The Crossing: The Glorious Tragedy of the First Man to Swim the English Channel
Throughout the nineteenth century the English were generally considered the best swimmers in the world. Ever since Waterloo was supposedly won on the playing fields of Eton, their enthusiasm for sport and games became almost their distinguishing feature, a source of fascination to the rest of Europe. “They even taught us Swiss to climb our own mountains,” commented Jung, “and make a sport out of it.”’
Swimming contests were held in rivers throughout England and in most coastal towns, where the shape of the harbor provided a natural amphitheater, accommodating thousands of spectators. Most of the stars came from the north. The last, John Jarvis, the champion of the 1900 Paris Olympics, where the swimmers raced in the Seine, was described as “fat all over, which literally hangs in some parts. His breasts fall like a woman’s, but he has powerful shoulders and tremendous thighs.”
The English had every confidence in their superiority. A Victorian treatise on swimming begins: “There is no instance of any foreigner civilised or uncivilised, whose achievements in the water surpass those of the British.” The champions of England sailed to America and returned unbeaten. The great Frederick Beckwith gave Dearfoot, the Seneca Indian, a quarter-minute start and still beat him.
For years the English swimmers had adopted as the model for style the movements of the frog. Frogs were kept in tubs by the side of pools as a means of instruction. The swimmers admired the screwlike actions of their legs below the knees and the way they kicked and leaned their chests on the water. Learners were advised to place basins half full of water on the floor, insert a frog, then lie face downward over a stool and imitate its movements. The preeminence of the breast stroke was evident when two Indians, Flying Gull and Tobacco, were sent over by the Americans to challenge the English supremacy and lost easily to the local champion, although in the words of the Times they “lashed the water violently with their arms like the sails of a windmill.” The English tended to deplore the new overarm strokes that were becoming fashionable elsewhere. They objected to their ugly gestures. They called it “trick” swimming. Their attitude was principally aesthetic. They preferred the graceful movements of their own swimmers such as Sam Pamplin, the “Scudding Seal,” who always kept both arms underwater and whose style was, in the words of a spectator, like “dancing, the poetry of motion.”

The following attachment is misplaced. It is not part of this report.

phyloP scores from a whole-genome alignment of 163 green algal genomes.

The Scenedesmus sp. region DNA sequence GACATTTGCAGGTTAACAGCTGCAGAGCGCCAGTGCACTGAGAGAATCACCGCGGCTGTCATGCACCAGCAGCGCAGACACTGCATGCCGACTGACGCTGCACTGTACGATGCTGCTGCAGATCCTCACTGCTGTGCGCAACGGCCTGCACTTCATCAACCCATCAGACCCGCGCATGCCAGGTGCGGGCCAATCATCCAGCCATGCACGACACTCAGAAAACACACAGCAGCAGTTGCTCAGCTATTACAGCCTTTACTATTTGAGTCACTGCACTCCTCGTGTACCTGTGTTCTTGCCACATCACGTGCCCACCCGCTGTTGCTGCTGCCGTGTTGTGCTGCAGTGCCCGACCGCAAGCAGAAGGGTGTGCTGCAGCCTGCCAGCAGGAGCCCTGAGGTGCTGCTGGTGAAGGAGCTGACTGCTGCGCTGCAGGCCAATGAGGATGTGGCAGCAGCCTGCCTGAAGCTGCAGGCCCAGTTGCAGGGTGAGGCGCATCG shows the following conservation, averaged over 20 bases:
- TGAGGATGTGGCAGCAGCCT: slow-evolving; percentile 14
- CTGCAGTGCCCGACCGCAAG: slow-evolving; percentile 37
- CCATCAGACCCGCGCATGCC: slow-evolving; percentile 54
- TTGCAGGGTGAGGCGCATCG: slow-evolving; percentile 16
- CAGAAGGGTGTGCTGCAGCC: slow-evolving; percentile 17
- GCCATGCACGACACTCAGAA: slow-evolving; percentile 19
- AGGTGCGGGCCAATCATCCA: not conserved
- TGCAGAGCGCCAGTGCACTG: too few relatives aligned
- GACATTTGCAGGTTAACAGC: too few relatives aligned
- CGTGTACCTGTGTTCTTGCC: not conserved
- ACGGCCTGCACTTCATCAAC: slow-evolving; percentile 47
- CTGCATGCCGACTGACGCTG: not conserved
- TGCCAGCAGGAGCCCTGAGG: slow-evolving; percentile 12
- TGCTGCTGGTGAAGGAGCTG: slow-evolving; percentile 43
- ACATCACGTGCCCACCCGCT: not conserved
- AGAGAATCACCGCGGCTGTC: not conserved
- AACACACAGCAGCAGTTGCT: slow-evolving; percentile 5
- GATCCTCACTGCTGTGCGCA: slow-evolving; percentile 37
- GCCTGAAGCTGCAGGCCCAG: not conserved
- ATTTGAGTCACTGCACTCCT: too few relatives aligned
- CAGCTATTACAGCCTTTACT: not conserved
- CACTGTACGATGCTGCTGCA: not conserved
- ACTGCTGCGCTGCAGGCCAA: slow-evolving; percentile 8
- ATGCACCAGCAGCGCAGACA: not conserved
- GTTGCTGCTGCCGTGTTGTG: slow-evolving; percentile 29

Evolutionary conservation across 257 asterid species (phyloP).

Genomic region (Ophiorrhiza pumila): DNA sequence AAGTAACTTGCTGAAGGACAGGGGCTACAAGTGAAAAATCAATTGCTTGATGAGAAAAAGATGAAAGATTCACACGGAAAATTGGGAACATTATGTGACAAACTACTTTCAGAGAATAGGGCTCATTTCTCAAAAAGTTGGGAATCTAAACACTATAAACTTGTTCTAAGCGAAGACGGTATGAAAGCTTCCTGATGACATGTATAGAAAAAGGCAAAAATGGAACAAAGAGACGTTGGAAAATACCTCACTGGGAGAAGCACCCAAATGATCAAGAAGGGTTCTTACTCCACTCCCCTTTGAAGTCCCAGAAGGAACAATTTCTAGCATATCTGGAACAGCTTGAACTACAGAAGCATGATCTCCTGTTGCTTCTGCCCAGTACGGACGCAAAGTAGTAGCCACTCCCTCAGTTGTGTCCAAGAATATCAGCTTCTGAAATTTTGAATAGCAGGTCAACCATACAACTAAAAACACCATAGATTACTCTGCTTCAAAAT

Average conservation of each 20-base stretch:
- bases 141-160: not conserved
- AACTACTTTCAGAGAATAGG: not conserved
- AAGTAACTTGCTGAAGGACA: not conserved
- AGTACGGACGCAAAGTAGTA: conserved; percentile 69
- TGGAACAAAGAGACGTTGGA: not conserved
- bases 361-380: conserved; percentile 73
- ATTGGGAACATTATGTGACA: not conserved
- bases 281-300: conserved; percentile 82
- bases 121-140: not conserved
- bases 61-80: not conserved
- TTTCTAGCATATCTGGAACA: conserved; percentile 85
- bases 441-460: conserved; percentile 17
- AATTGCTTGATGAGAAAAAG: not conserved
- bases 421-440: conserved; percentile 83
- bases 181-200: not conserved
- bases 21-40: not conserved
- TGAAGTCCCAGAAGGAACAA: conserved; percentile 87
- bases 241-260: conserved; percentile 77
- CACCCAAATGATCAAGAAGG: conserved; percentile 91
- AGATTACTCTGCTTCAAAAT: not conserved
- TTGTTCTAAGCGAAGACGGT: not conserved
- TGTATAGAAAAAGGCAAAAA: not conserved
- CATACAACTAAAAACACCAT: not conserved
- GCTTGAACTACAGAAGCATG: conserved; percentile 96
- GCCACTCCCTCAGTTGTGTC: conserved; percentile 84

When on August 24, 1875, ten years after Edward Whymper’s conquest of the Matterhorn had established the English as the leading mountaineers, Captain Matthew Webb set out to become the first man to swim across the English Channel, he naturally used the breast stroke. In her excellent book, Kathy Watson describes how Webb, after battling through rough seas for twenty-two hours, developed such deep raw creases in the back of his neck from having to keep his head upright for so long that he couldn’t button his …
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